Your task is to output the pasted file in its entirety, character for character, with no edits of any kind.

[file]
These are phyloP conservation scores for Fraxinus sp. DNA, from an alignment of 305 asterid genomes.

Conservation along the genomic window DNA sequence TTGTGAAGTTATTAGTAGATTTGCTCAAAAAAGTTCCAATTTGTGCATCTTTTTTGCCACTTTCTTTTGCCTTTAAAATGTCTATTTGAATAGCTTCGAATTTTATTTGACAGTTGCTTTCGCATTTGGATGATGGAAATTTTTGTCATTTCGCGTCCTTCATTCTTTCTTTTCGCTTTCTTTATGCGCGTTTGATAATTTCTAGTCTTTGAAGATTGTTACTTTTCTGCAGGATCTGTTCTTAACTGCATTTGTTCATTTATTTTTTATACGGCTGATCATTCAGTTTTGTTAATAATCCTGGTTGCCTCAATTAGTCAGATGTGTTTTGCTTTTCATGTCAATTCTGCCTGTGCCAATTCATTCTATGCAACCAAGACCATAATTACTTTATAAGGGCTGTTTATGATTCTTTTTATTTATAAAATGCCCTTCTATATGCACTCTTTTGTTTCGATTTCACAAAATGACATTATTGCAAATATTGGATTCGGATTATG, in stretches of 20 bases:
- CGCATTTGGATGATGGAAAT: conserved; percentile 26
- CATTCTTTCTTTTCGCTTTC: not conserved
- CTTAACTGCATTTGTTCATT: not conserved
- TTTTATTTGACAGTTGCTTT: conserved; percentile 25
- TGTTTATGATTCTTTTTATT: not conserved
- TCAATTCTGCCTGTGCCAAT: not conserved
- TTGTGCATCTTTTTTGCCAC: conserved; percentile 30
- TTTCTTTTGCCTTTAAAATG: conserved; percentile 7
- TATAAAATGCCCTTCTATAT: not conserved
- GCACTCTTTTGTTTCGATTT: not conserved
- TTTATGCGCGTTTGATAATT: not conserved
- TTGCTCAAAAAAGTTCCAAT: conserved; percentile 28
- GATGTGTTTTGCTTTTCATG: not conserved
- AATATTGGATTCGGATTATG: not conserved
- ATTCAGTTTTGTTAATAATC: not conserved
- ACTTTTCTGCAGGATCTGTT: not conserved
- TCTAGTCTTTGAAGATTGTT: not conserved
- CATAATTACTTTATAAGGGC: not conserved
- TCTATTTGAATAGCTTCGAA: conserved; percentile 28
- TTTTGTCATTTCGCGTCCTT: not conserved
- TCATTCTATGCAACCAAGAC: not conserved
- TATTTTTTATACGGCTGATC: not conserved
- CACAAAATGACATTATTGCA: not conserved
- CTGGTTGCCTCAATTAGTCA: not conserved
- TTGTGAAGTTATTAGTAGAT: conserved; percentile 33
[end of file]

These are phyloP conservation scores for Fraxinus sp. DNA, from an alignment of 305 asterid genomes.

Conservation along the genomic window DNA sequence TTGTGAAGTTATTAGTAGATTTGCTCAAAAAAGTTCCAATTTGTGCATCTTTTTTGCCACTTTCTTTTGCCTTTAAAATGTCTATTTGAATAGCTTCGAATTTTATTTGACAGTTGCTTTCGCATTTGGATGATGGAAATTTTTGTCATTTCGCGTCCTTCATTCTTTCTTTTCGCTTTCTTTATGCGCGTTTGATAATTTCTAGTCTTTGAAGATTGTTACTTTTCTGCAGGATCTGTTCTTAACTGCATTTGTTCATTTATTTTTTATACGGCTGATCATTCAGTTTTGTTAATAATCCTGGTTGCCTCAATTAGTCAGATGTGTTTTGCTTTTCATGTCAATTCTGCCTGTGCCAATTCATTCTATGCAACCAAGACCATAATTACTTTATAAGGGCTGTTTATGATTCTTTTTATTTATAAAATGCCCTTCTATATGCACTCTTTTGTTTCGATTTCACAAAATGACATTATTGCAAATATTGGATTCGGATTATG, in stretches of 20 bases:
- CGCATTTGGATGATGGAAAT: conserved; percentile 26
- CATTCTTTCTTTTCGCTTTC: not conserved
- CTTAACTGCATTTGTTCATT: not conserved
- TTTTATTTGACAGTTGCTTT: conserved; percentile 25
- TGTTTATGATTCTTTTTATT: not conserved
- TCAATTCTGCCTGTGCCAAT: not conserved
- TTGTGCATCTTTTTTGCCAC: conserved; percentile 30
- TTTCTTTTGCCTTTAAAATG: conserved; percentile 7
- TATAAAATGCCCTTCTATAT: not conserved
- GCACTCTTTTGTTTCGATTT: not conserved
- TTTATGCGCGTTTGATAATT: not conserved
- TTGCTCAAAAAAGTTCCAAT: conserved; percentile 28
- GATGTGTTTTGCTTTTCATG: not conserved
- AATATTGGATTCGGATTATG: not conserved
- ATTCAGTTTTGTTAATAATC: not conserved
- ACTTTTCTGCAGGATCTGTT: not conserved
- TCTAGTCTTTGAAGATTGTT: not conserved
- CATAATTACTTTATAAGGGC: not conserved
- TCTATTTGAATAGCTTCGAA: conserved; percentile 28
- TTTTGTCATTTCGCGTCCTT: not conserved
- TCATTCTATGCAACCAAGAC: not conserved
- TATTTTTTATACGGCTGATC: not conserved
- CACAAAATGACATTATTGCA: not conserved
- CTGGTTGCCTCAATTAGTCA: not conserved
- TTGTGAAGTTATTAGTAGAT: conserved; percentile 33